Moreover, NAB had decided to confront previous private owners of the land with his client, what kind of the confrontation it would be when there was no litigation between his client and the previous owners, the counsel added.
Amjad said the prosecution was relying on exemption document as prime piece of evidence. The bare reading of the exemption document revealed that exemption was not granted to a single person, as the word “every owner” had been used in the exemption document.
“There were seven owners of the land under investigation,” the defence counsel said. “The claim by NAB that there is only one owner of the land is false,” Amjad Added.
However, that would be deeper appreciation of the evidence which is not permissible at this stage, the counsel added.
Mir Shakil-ur-Rahman’s counsel argued that the case against his client was of documentary evidence but NAB had turned it into vengeance. “There is not any kind of recovery to be made from my client for which NAB is seeking physical custody of my client,” the counsel added.
The counsel argued that the court had to deal with the remand matter according to National Accountability Ordinance, but the parameters of the investigation were bound to Criminal Procedure Code (CrPC), and when there was nothing to recover from Mir Shakil-ur-Rahman, then there was no justification for extension of his physical remand, Amjad added. NAB is wasting court’s time as the NAB officials, on every hearing, come up with ordinary grounds, seeking physical custody of his client, Amjad added.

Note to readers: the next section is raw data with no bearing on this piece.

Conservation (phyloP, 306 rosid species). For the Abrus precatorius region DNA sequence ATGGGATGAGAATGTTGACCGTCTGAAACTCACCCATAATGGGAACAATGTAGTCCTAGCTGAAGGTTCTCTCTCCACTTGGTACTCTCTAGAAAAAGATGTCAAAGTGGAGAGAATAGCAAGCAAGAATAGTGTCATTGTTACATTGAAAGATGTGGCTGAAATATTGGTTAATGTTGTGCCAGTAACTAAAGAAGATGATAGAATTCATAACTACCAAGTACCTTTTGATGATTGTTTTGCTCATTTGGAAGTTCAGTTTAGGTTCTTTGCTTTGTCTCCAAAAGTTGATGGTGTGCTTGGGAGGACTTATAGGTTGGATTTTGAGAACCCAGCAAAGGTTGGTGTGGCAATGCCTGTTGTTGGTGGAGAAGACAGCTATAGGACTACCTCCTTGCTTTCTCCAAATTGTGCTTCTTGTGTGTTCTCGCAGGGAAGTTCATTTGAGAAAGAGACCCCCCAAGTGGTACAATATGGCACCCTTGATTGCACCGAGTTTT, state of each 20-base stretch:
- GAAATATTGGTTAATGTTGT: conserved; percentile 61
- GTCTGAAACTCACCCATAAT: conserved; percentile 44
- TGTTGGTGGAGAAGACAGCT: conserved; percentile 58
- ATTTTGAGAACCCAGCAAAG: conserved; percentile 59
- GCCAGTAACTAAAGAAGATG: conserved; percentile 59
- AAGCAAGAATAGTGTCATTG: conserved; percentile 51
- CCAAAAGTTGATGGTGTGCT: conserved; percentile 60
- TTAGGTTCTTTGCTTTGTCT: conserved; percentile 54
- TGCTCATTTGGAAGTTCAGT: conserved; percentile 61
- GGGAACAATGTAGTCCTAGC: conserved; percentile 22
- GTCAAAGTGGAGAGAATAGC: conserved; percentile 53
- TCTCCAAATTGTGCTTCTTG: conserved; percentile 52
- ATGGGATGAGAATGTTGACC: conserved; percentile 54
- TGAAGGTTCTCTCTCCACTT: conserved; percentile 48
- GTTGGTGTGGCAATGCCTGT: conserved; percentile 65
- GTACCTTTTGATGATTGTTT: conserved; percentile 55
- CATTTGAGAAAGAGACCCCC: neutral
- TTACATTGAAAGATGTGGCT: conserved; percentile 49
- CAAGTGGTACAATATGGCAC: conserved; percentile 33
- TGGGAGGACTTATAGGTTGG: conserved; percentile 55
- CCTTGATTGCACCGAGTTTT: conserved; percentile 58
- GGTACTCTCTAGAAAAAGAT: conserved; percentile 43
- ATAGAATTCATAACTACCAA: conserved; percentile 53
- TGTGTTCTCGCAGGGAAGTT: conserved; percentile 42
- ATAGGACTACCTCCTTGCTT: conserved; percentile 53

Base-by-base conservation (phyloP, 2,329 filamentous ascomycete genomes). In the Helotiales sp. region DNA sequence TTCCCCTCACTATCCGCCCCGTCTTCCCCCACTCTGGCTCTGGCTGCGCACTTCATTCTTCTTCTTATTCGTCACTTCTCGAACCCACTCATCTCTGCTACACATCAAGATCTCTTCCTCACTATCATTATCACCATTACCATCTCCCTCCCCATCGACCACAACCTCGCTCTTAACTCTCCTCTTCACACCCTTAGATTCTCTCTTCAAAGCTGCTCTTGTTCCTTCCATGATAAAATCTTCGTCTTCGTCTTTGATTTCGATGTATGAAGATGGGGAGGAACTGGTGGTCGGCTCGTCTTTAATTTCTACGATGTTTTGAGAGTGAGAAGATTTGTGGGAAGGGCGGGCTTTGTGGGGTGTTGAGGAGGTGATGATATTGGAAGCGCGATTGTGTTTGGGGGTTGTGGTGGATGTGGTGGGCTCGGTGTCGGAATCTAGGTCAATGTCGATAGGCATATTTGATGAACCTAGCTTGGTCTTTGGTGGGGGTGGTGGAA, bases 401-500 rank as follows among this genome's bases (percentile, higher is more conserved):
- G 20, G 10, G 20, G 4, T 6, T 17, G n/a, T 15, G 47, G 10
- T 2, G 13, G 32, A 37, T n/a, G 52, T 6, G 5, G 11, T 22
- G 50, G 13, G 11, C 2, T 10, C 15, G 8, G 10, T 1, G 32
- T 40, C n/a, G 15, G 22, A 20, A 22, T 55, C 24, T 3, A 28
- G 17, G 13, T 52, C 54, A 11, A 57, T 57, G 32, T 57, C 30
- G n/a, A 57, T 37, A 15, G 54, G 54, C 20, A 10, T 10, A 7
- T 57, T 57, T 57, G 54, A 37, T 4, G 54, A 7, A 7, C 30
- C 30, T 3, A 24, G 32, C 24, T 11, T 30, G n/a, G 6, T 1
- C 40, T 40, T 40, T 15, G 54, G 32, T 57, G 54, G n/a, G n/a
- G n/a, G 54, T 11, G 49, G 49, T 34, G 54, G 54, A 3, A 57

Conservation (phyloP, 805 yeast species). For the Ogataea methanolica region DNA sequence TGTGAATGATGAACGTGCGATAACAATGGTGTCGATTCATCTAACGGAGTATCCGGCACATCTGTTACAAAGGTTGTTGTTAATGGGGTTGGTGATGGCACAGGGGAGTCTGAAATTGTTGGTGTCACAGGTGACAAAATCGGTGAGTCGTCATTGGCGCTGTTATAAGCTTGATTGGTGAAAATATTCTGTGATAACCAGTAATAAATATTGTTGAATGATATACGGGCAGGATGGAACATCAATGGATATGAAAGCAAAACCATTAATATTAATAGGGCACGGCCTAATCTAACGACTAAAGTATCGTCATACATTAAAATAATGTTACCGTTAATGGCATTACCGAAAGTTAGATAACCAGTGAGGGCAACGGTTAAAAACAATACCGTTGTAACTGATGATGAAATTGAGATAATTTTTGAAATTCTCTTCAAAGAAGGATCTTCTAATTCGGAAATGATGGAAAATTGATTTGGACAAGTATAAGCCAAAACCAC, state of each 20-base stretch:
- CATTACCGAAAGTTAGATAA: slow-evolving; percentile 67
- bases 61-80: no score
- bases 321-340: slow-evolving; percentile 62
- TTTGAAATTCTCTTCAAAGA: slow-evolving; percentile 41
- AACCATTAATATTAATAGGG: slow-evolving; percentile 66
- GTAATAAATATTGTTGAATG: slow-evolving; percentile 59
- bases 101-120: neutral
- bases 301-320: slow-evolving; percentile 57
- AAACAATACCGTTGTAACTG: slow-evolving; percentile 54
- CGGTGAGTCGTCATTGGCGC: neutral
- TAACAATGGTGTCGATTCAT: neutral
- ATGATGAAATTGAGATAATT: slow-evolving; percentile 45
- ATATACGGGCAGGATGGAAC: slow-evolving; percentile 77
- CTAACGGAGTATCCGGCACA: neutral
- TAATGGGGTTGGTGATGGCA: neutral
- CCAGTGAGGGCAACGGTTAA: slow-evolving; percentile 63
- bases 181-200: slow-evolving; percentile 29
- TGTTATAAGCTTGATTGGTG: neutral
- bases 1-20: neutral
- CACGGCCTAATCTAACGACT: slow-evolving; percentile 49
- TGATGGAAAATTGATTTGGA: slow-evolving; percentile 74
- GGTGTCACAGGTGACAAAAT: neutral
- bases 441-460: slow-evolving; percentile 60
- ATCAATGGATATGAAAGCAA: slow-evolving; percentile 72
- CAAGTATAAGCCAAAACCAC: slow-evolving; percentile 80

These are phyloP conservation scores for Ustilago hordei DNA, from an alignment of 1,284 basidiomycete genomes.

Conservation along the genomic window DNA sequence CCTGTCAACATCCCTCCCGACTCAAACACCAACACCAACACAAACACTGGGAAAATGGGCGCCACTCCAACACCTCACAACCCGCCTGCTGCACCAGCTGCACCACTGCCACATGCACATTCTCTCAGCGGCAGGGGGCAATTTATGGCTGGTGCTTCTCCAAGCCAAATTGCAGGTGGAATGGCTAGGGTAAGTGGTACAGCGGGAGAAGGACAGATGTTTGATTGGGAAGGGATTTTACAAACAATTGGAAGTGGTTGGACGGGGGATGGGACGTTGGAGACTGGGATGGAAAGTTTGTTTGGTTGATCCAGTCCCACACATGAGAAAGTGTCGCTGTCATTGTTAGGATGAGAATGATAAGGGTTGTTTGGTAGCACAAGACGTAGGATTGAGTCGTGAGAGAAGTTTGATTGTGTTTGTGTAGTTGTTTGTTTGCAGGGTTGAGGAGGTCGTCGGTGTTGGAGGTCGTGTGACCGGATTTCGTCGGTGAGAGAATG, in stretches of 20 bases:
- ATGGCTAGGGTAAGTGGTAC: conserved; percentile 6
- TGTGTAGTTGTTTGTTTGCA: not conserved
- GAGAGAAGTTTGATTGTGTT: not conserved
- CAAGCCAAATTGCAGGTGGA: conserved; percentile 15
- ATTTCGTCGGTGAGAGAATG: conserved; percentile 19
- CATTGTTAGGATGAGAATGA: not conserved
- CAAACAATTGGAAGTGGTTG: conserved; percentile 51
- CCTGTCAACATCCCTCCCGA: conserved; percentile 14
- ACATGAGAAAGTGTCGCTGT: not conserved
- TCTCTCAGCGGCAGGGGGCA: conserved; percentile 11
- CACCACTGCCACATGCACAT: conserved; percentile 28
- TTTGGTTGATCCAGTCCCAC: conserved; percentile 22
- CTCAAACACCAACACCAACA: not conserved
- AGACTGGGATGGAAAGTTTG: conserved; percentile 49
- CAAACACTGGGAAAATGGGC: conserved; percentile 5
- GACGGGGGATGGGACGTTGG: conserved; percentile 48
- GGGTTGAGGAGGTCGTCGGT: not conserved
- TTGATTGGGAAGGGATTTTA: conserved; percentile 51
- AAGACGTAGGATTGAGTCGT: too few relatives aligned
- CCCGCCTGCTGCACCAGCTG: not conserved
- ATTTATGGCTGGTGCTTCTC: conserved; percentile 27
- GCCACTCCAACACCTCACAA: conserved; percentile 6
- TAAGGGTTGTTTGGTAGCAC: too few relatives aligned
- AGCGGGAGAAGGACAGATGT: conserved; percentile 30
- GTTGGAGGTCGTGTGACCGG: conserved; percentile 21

The counsel argued that all record had been provided to NAB and all persons concerned had recorded their statements before the bureau. “My client received the first notice from NAB on Feb 28 and, being a law-abiding citizen, he appeared before NAB without any hesitation. “On the second hearing, the bureau arrested him without any reason,” Amjad added.
The court, after hearing arguments of both parties, reserved its decision for half an hour and later announced extension in physical remand of Mir Shakil-ur-Rahman for 11 days, till April 18.
When counsel for Mir Shakil-ur-Rahman was extending his arguments, a police official interrupted the court proceedings and informed the judge that a girl standing behind Mir Shakil-ur-Rahman was recording audio of the court proceedings. It irked the judge and he asked the girl to leave the courtroom and delete the audio file.
Later, the court was informed that the girl was a law student abroad, she was taking her notes and was not aware of the court norms in Pakistan. An apology was extended to the judge, who then allowed the girl to return to the courtroom. She also tendered her apology after returning to the courtroom, which was accepted by the judge.